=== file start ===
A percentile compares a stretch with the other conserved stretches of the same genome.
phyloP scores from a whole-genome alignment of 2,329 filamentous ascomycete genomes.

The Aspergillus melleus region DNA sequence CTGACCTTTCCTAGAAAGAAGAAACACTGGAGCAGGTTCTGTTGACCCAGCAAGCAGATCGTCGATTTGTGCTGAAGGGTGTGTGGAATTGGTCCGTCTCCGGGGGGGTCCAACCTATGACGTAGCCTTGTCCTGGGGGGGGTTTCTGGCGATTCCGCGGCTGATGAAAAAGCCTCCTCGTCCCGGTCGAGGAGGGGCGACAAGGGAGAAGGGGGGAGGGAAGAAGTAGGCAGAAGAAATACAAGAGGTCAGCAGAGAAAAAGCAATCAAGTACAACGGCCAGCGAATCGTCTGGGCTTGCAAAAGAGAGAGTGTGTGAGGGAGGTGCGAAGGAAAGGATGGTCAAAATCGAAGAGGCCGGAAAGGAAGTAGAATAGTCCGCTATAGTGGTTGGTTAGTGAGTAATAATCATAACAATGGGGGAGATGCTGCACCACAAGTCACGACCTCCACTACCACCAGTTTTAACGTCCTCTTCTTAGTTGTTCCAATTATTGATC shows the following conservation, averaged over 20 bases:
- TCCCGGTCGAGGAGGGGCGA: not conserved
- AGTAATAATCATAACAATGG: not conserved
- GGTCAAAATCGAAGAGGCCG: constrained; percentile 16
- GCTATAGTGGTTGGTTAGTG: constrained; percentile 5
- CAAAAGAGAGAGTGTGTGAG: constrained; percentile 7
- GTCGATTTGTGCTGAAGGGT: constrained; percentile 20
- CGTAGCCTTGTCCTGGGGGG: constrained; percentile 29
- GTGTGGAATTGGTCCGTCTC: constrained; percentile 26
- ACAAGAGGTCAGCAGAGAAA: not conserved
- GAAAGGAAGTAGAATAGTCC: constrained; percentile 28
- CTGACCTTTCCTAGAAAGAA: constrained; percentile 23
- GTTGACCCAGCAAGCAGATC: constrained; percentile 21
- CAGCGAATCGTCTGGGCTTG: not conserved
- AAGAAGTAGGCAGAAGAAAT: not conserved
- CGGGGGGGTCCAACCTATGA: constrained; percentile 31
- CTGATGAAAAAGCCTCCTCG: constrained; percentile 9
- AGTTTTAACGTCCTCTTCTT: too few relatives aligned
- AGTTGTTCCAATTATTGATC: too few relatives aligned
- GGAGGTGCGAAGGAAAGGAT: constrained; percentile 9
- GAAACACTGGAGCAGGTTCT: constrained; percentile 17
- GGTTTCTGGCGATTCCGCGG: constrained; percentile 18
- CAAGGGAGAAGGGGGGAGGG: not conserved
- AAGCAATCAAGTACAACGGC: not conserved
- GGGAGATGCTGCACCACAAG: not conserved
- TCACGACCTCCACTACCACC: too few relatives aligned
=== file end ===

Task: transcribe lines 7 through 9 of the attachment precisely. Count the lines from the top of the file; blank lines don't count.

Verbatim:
- GCTATAGTGGTTGGTTAGTG: constrained; percentile 5
- CAAAAGAGAGAGTGTGTGAG: constrained; percentile 7
- GTCGATTTGTGCTGAAGGGT: constrained; percentile 20